A human body donation centre at a university in Paris has temporarily closed while a government investigation into its conduct is carried out.
Thousands of bodies were left to decay in unsanitary conditions at The Centre for Body Donations at Paris-Descartes University, reports say.
Some bodies and body parts were reportedly sold to private companies, it is alleged.
The revelations were first reported by French newspaper L’Express on Tuesday.
An investigation by the paper said dozens of bodies were stored “nude, decomposing, piled up on gurneys, with their eyes wide open”.
The paper described the centre as “a mass grave in the heart of Paris”.
The university has acknowledged the investigation and apologised to the families of body donors.
In a statement on its website (in French), the university admitted the centre’s practices fell short of “societal demands for respect for dignity”.
“Paris-Descartes University wishes to apologise to families about this situation,” it said. “The university wishes to clarify and reaffirms its full commitment to the dignity of donors and their families.”
The French Union for Free Medicine (UFML) said it would file a complaint. The president of the union, Jerome Marty, told franceinfo the case bought the medical profession into disrepute.
What did the newspaper find?
For more than a decade, thousands of bodies donated for research were allegedly stored in poor conditions and sold for unethical purposes.
Some of the bodies were stacked on top of each other “without any dignity”, the newspaper said. Others, it added, had been gnawed by mice which infested the facility.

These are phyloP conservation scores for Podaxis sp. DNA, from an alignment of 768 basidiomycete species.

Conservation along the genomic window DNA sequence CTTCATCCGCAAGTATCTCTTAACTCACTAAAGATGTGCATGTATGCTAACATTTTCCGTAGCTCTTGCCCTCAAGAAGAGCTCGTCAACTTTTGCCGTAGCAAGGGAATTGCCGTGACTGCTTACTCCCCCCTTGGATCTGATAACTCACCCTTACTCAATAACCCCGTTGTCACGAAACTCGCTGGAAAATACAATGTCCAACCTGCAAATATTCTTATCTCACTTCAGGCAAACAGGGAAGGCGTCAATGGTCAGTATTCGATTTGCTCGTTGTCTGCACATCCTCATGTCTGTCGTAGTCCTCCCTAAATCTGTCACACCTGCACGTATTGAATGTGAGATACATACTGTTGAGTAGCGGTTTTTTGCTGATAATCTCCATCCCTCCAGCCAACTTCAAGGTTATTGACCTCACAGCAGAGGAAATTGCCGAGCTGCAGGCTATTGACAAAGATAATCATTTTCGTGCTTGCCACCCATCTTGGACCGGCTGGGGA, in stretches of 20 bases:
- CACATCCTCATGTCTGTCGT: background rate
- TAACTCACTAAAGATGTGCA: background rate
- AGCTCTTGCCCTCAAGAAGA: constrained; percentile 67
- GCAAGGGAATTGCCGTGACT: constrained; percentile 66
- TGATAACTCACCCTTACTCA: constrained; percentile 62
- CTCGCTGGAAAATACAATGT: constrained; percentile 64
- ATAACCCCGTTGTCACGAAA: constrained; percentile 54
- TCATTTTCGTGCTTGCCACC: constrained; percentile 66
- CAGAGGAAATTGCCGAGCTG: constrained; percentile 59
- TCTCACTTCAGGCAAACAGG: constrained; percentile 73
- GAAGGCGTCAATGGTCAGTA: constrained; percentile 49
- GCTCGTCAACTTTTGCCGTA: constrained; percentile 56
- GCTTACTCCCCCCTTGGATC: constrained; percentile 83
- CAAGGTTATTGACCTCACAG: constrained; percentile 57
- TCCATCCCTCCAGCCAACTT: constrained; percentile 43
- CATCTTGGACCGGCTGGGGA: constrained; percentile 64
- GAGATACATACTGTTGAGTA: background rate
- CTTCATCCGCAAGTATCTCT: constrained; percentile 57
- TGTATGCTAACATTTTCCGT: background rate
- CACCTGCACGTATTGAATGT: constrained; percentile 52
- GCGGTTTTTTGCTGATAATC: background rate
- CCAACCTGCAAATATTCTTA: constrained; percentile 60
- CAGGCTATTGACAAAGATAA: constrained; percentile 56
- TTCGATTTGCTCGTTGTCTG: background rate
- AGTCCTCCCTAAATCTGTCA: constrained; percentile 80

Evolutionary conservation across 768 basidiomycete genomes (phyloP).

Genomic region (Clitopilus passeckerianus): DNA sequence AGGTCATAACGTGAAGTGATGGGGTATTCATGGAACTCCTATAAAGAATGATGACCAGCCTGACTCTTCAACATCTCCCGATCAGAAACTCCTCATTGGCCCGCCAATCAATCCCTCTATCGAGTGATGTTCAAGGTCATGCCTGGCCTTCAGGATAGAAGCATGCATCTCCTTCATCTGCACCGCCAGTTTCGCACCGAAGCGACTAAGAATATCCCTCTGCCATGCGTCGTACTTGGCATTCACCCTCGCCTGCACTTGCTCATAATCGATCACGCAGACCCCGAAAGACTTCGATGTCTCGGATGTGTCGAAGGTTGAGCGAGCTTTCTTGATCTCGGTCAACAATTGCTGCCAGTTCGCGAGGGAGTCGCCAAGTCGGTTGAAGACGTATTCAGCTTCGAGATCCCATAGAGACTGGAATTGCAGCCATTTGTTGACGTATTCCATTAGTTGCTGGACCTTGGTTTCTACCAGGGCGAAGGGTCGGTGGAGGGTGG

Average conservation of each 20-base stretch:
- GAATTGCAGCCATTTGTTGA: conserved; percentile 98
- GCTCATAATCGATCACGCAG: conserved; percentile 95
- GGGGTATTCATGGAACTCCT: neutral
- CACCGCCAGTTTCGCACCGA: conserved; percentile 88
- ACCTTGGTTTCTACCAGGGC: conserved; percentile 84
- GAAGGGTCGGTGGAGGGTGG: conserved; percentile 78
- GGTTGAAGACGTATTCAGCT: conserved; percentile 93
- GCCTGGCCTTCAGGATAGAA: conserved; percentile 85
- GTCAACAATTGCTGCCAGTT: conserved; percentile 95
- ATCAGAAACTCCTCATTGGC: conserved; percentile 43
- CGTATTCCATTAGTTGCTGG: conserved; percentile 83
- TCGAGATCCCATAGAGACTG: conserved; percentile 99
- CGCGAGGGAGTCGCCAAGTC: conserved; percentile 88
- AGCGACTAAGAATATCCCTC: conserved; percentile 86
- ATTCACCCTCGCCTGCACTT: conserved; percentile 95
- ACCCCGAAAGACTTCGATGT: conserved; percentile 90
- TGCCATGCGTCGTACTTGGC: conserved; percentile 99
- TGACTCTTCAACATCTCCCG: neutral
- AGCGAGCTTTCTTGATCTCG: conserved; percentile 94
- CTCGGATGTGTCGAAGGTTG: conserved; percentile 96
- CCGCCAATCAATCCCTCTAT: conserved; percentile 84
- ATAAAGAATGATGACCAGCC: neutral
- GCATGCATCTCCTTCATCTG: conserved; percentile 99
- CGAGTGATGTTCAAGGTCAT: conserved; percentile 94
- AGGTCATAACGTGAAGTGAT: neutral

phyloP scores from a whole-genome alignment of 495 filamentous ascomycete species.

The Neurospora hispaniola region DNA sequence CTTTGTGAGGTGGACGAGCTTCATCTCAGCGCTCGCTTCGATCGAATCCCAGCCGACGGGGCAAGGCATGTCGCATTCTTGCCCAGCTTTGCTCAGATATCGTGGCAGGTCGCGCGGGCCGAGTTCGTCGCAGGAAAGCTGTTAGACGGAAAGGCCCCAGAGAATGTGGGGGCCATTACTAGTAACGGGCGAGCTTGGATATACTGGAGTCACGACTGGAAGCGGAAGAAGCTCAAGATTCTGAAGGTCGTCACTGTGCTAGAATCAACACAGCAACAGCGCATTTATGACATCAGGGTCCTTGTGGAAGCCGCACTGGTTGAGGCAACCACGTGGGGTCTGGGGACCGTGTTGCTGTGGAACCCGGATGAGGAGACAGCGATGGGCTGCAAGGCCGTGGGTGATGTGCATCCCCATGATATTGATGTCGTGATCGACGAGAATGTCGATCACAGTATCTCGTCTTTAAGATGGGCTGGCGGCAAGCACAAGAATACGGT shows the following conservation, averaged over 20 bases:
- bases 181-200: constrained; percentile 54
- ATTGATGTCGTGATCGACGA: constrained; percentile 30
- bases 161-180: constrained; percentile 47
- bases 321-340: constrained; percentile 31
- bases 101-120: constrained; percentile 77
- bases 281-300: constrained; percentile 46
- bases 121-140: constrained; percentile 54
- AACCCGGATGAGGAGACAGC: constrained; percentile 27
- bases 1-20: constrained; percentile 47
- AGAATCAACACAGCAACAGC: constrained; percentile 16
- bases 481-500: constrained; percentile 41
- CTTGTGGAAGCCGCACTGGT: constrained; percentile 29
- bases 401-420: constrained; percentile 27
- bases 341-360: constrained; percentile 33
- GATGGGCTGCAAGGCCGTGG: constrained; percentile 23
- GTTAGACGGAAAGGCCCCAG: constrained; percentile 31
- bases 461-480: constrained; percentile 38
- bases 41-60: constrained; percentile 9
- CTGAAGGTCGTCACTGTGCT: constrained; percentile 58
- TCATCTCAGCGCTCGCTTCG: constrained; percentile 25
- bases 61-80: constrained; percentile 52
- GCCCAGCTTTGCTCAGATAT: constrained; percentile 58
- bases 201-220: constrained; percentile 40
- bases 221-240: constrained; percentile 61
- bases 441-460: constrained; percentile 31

Some of the bodies were said to be so badly putrefied that they had to be incinerated without being dissected.
In some cases, bodies were allegedly sold to private companies for inappropriate purposes, such as car crash tests. A whole body could be sold for 900 euros ($990; £767) and a limb for €400, the newspaper said.
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The newspaper said it had seen photos that were taken inside the facility from 2016.
The photos came from a 27-page document that was handed to Frederic Dardel, former president of the university, by Professor Richard Douard, president of the centre between 2014 and 2017.
Faced with what he called the “inertia of public authorities”, Mr Douard resigned in October 2017, Le Figaro newspaper reported.
Paris-Descartes University said the facility would remain closed until France’s Ministry of Higher Education, Research and Innovation has conducted an inspection.
The investigation would “establish the reality of the facts”, the university said.